top of page
  • MilesDriven

Vonnen has an alternative 911.

Create a blog post subtitle that summarizes your post in a few short, punchy sentences and entices your audience to continue reading.


woman holding a book, next to a coffee mug

First off, a note of disappointment, the system will not allow the car to operate completely on electricity, not even for a couple of miles. This is an opportunity missed, especially as we expect cities across the globe to become even stricter on air pollution in the coming years. When I heard that this could be fitted to Porsches as old as 2009 the thought of Londoners, New Yorkers, and Berliners with a passion for driving, and a 997 GT3 in the garage sprung to mind. At last, there was a way to ensure the future drivability of their pride and joy with a modest 80kg net weight penalty, essentially the weight of a passenger. Just enough range to crawl out of the city, and a boost in pace when long-legged pace is needed. A question lingers over whether you would want the additional boost the Vonnen battery provides in cars that have built their reputation on making the user squeeze the power out rather than deliver immediate gratification. This is resolved with an on/off app which means you can stop the system operating and use just combustion power. A result of some trick engineering that we will go into at the end.


The purpose of Vonnen’s system is power, adding torque and power without the downsides of a mechanical tuning that is always around and permanently changes the essence of a vehicle. This power is most notable in cars that lack a punch in the mid-range, which explains the choice of a 2013 911 Carrera demonstrator vehicle. The power addition is unquestionable, unlike the market for this aftermarket upgrade. The system costs $75,000. I’ll let that sink in for a second, however, put that figure into context, and in this area of sports car performance tuning people spend six figure sums turbocharged their Lamborghini’s. Yes, it is a lot of money, on the upside since the system puts power through a modified flywheel it is completely reversible and can even be moved to a new vehicle should you update your Porsche. I say Porsche instead of any car as the company are exclusively making kits for the manufacturer.


It slots in place of the standard unit and doesn’t need any changes to the gearbox, drivetrain, or brakes

I admire the engineering Vonnen is bringing to market but wonder if they may be trying to rescue a cat out of the wrong tree. The cars this system will have the biggest impact on are naturally aspirated and lower power variants. These are also generally the cheapest models and spending the value of the vehicle or even double the value to gain 150 horsepower is a giant ask. The GT3 would be the poster child for Vonnen here, naturally aspirated, lightened from the factory, and missing the thick torque of a turbo model. However there is another problem, the buyer of track-orientated Porsches usually want them solely because they ask more from the driver. They need to be spun up to redline to sing and deliver every last horse, that is both their compromise and attraction. In a sea of cars that deliver outrageous acceleration with the flex of a big toe having a car that makes you work for it is devilishly desirable. Enthusiasts want performance, but being made to work for it is much like the challenge of pleasing the teacher at school that only gave out top marks when your work was perfect. Their demands made you hate them, but secretly, they were the ones you wanted to impress, there were no participation points, and as drivers, the car that really makes us work for it satisfies like hybrid sports cars never will. This is why we all crave a GT3 even if the Turbo would be a better all-rounder.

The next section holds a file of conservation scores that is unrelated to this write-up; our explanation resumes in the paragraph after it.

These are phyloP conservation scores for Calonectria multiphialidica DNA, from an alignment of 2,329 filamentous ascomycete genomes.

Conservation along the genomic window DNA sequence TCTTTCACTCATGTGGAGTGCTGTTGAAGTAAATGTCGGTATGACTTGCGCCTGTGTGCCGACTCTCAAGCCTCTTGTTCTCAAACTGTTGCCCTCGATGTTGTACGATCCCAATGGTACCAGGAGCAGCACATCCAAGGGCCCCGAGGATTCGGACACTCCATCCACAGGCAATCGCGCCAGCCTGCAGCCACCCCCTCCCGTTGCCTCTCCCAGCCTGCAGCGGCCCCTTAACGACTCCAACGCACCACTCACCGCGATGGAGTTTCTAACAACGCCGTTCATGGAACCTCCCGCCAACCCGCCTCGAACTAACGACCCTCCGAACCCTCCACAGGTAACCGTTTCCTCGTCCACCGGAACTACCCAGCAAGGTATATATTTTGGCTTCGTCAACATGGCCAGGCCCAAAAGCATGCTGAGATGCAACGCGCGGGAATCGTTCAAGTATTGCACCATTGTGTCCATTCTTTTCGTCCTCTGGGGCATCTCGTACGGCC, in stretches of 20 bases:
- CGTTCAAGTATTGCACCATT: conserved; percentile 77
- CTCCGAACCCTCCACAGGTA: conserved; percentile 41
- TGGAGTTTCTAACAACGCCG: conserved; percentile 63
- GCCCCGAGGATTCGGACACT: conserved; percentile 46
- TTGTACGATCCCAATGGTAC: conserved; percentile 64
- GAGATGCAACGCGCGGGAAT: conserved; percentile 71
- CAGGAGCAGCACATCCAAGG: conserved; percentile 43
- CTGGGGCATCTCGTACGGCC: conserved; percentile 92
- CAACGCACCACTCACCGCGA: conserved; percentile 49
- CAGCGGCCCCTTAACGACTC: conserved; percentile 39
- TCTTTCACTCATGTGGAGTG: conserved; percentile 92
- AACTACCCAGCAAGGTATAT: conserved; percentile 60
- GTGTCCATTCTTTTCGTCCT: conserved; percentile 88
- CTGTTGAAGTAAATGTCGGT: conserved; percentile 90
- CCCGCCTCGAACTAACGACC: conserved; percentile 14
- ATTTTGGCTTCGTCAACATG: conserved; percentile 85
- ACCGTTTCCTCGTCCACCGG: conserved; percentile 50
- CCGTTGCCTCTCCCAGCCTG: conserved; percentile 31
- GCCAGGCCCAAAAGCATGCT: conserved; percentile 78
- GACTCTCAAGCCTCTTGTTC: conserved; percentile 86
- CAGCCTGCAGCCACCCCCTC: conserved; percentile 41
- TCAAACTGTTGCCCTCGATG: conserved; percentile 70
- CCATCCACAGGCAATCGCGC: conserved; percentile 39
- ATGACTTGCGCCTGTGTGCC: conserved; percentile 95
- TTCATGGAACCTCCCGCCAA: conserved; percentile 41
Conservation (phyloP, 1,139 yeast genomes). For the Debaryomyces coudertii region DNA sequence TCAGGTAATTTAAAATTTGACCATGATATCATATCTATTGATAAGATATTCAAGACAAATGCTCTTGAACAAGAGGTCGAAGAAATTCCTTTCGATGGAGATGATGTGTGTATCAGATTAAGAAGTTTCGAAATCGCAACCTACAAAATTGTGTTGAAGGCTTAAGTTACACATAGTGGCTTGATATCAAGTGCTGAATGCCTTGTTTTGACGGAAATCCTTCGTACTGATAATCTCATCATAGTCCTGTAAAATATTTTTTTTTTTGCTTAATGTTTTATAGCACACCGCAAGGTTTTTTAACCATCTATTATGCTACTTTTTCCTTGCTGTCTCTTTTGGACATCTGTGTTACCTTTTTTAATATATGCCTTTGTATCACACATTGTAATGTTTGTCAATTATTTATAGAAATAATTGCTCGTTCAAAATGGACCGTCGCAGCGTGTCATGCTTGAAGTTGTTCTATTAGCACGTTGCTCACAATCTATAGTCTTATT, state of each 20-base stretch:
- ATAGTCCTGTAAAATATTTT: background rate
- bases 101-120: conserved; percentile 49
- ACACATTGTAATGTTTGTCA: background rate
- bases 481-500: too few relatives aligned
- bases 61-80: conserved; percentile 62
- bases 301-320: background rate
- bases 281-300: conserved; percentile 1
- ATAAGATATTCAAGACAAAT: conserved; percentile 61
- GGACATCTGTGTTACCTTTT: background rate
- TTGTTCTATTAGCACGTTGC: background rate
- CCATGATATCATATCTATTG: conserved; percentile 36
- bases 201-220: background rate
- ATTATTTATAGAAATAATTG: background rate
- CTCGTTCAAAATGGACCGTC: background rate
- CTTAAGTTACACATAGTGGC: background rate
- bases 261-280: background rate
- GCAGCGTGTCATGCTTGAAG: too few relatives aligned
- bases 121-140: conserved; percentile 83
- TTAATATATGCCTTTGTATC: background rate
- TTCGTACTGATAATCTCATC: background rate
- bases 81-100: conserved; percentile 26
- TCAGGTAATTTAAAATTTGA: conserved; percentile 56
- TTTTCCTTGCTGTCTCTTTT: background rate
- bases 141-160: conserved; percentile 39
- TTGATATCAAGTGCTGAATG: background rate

Going full circle we end up looking at the Vonnen as something to respect but not yet rejoice. In time Vonnen will no doubt further the potential of their tuning. Offering 911 Turbo owners two or three hundred more horsepower will open wallets of wealthy owners that may have otherwise been tempted to take the mechanical tuning route offered by the old school tuning houses. I really hope this is what Vonnen becomes, if they could give the car a token few miles of electric driving range and make it work they may have two types of buyers at their door. Those chasing Bugattis in their 911’s and city dwellers needing some battery range to navigate future clean air legislation in urban environments.

The technical side of the Vonnen kit is essentially a flywheel that is powered by both their standalone power module and the combustion engine. It slots in place of the standard unit and doesn’t need any changes to the gearbox, drivetrain, or brakes. This system is controlled via an app and can surge electricity and mechanical power to the wheels when activated, or sit idle if the user wants to deploy solely the engine's potential. The Vonnen power unit then regenerates but isn’t designed to hold large reserves of charge like a conventional hybrid or electric car. Instead, it is made for short bursts, constantly filling back up and then surging again. This can all be removed and the standard flywheel slotted back in returning the car to standard. Since the Vonnen kit is standalone it doesn’t need you to fiddle with the car's electronic brain for installation or removal, living up to the name ‘shadow drive’.

Comments


bottom of page